Posts Tagged ‘DMARD’

Methotrexate affects lungs in RA less than previously thought

Wednesday, April 2nd, 2014


Next up… a commonly held belief about methotrexate shot down… thank goodness

Methotrexate affects lungs in RA less than previously thought

M Alexander Otto writing in Rheumatology News described a study that evaluated 22 double blinded randomized clinical trials comparing methotrexate to other drugs in rheumatoid arthritis. The results indicated that the risk of methotrexate induced lung disease was much lower than previously suggested.  The authors felt that other factors such as the disease itself or infections may be the more likely culprits.  The study was conducted at Galway University Hospital in Ireland and published in Arthritis and Rheumatism.

Comment: This is an important study because methotrexate is our workhorse disease modifying drug and this lends credence to the fact that it is less toxic to the lungs than we had previously thought.

Arthritis Treatment And Side Effects Of Azulfidine (sulfasalazine)

Monday, March 10th, 2014


Azulfidine (sulfasalazine)  is a common disease modifying anti-rheumatic drug used in the treatment of rheumatoid arthritis and psoriatic arthritis.  While effective, it has a whole host of potential side effects including allergic reactions, gastrointestinal disturbance, headache, mouth sores, skin color changes, alterations in hearing, blood abnormalities, liver damage, and Stevens-Johnson syndrome.

Side Effects of Methotrexate Experienced Even Before Treatment Starts

Friday, February 7th, 2014

Side Effects of Methotrexate Experienced Even Before Treatment Starts

Nancy Walsh writing in Medpage Today reported that the gastrointestinal side effects that commonly accompany treatment with methotrexate aren’t limited to post-treatment nausea and vomiting, but also include anticipatory, associative, and behavioral symptoms, Dutch researchers found.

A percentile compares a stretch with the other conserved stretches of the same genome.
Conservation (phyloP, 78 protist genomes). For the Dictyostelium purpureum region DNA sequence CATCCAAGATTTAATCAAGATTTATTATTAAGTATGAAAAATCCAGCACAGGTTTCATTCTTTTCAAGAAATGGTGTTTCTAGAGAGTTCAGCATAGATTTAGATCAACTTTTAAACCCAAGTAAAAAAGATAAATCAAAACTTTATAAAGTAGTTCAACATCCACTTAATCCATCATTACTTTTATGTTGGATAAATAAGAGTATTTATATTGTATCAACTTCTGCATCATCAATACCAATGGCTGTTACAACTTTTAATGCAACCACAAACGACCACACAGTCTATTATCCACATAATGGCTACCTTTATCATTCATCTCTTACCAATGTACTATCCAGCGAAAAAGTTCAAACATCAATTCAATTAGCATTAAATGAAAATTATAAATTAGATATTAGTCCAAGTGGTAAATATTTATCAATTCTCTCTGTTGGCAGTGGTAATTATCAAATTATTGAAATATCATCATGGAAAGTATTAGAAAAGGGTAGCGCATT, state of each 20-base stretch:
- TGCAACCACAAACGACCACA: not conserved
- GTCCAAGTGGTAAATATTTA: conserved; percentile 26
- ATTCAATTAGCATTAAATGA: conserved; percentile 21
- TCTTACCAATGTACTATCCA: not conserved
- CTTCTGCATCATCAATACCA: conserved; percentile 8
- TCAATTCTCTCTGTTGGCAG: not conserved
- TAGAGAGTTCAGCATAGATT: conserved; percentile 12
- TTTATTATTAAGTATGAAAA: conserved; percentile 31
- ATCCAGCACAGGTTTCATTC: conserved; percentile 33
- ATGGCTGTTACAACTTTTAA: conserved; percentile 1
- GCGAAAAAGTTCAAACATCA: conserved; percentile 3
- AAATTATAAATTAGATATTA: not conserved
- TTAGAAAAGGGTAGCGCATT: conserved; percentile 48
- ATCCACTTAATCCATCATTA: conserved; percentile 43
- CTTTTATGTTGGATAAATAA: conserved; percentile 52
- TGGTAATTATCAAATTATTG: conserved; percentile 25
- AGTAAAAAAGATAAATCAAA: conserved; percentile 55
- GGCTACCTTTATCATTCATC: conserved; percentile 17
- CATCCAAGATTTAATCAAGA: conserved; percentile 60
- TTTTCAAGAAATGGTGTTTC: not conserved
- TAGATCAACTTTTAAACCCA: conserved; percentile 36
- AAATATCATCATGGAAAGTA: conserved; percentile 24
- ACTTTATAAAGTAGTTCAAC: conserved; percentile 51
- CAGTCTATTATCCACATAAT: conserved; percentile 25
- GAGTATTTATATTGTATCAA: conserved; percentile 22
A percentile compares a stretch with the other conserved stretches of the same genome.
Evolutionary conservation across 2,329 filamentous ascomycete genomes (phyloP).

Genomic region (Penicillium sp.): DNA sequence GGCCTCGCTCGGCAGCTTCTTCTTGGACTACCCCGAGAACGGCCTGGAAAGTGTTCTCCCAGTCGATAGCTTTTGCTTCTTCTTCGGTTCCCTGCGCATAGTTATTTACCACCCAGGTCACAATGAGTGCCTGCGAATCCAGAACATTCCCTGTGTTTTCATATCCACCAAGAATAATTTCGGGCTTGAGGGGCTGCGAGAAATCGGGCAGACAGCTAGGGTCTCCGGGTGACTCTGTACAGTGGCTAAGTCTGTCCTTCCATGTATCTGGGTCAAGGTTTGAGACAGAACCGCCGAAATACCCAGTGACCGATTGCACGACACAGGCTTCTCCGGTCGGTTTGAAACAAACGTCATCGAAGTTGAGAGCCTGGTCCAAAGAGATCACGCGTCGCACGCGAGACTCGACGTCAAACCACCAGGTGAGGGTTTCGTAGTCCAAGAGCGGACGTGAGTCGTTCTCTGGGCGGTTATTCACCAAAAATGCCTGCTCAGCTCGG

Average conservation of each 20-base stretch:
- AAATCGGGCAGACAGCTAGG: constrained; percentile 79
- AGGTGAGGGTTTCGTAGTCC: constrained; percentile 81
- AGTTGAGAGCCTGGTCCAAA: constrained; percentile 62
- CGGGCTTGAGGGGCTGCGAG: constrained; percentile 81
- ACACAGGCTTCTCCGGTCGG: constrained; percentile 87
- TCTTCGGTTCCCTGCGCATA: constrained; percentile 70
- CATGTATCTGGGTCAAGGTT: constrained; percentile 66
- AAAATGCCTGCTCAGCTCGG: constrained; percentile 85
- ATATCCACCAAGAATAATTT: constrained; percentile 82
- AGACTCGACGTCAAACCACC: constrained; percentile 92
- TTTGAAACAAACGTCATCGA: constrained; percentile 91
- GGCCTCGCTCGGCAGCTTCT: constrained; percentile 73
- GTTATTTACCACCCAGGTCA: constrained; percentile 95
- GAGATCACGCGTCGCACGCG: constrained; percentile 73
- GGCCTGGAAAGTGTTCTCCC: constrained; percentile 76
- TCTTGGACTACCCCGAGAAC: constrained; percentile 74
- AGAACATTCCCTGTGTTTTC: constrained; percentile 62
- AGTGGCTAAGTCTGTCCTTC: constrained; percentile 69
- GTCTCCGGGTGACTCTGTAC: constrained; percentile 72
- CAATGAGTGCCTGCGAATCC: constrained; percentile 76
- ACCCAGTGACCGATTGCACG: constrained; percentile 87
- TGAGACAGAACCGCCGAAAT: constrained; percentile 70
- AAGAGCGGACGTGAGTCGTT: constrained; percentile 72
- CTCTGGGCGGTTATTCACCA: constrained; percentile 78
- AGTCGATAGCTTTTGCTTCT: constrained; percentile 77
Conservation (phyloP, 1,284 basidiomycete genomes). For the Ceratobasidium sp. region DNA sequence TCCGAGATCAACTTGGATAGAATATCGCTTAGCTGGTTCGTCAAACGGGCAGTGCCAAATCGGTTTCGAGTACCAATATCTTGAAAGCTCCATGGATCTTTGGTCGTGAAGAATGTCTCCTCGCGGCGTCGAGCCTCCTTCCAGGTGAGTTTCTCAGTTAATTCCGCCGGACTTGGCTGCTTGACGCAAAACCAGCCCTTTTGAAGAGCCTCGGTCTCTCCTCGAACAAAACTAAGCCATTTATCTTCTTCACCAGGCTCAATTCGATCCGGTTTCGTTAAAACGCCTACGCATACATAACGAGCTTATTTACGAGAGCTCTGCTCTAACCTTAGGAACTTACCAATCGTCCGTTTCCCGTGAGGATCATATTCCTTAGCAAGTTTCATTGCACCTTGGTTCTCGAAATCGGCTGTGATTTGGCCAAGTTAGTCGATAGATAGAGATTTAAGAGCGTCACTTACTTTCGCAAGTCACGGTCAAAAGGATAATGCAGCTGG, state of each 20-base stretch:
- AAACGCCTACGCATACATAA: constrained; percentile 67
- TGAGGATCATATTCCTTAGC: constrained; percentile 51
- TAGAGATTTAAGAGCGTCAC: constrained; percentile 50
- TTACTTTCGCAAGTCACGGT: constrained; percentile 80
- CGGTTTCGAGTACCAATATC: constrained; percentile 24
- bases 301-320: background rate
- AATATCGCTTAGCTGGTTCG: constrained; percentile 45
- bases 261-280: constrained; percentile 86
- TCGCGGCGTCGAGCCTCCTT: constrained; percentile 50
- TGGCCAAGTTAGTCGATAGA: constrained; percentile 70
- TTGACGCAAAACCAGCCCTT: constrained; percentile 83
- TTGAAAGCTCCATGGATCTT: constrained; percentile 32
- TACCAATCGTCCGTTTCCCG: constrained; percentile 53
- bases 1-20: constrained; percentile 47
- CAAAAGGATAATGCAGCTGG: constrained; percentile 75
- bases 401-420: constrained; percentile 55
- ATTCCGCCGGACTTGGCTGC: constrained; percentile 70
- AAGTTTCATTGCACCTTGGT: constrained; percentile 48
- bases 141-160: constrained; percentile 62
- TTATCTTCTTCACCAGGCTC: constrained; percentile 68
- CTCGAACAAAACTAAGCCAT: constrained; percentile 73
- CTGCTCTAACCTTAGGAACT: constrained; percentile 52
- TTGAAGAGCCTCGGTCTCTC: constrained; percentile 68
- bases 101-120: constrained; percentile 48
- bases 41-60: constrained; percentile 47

In a group of 291 adults with rheumatoid or psoriatic arthritis, one-third reported nausea following methotrexate administration — but 8.6% also experienced nausea while awaiting treatment and 11% felt nauseous when just thinking about the treatment, according to Maja Bulatovic Calasan, MD, of University Medical Center Utrecht, and colleagues.

Comment: The mind has a powerful influence in how we feel about upcoming events. Definitely an interesting study.

Ultrasound Helps With Arthritis Treatment

Wednesday, February 5th, 2014

Ultrasound Helps With Arthritis Treatment

Nancy Walsh writing in Medpage Today reported on a Scottish study, which showed that incorporating musculoskeletal ultrasound into disease activity assessments helped with treatment decision-making in early rheumatoid arthritis.

In 29% of clinical evaluations that included a musculoskeletal ultrasound, the imaging study provided information that altered the decision of whether a change in disease-modifying anti-rheumatic drug (DMARD) therapy was appropriate, according to James Dale and colleagues from the University of Glasgow.

Comment: Ultrasound can provide useful information and it is less expensive than MRI.

Surgical Infection Rate Higher with RA Drugs

Friday, January 31st, 2014

Surgical Infection Rate Higher with RA Drugs

Marianne Wait writing in Arthritis Today reported that people with inflammatory forms of arthritis, such as rheumatoid arthritis, who take more than one traditional disease modifying antirheumatic drug (DMARD), or a type of biologic drug known as a TNF inhibitor, have an increased risk of infection following orthopaedic surgery, according to a new study published in Arthritis Care & Research in December.

It is not a new theory that drugs taken for inflammatory arthritis conditions, which in many cases work by suppressing the immune system, might increase post-surgical infections. Over the years, a host of studies has looked at which drugs might elevate the risk and by how much. The results have not been clear.

But this study “is one of the best out there regarding this topic,” says Tim Bongartz, MD, associate professor of rheumatology at Mayo Clinic in Rochester, Minn. Dr. Bongartz was not involved in the study.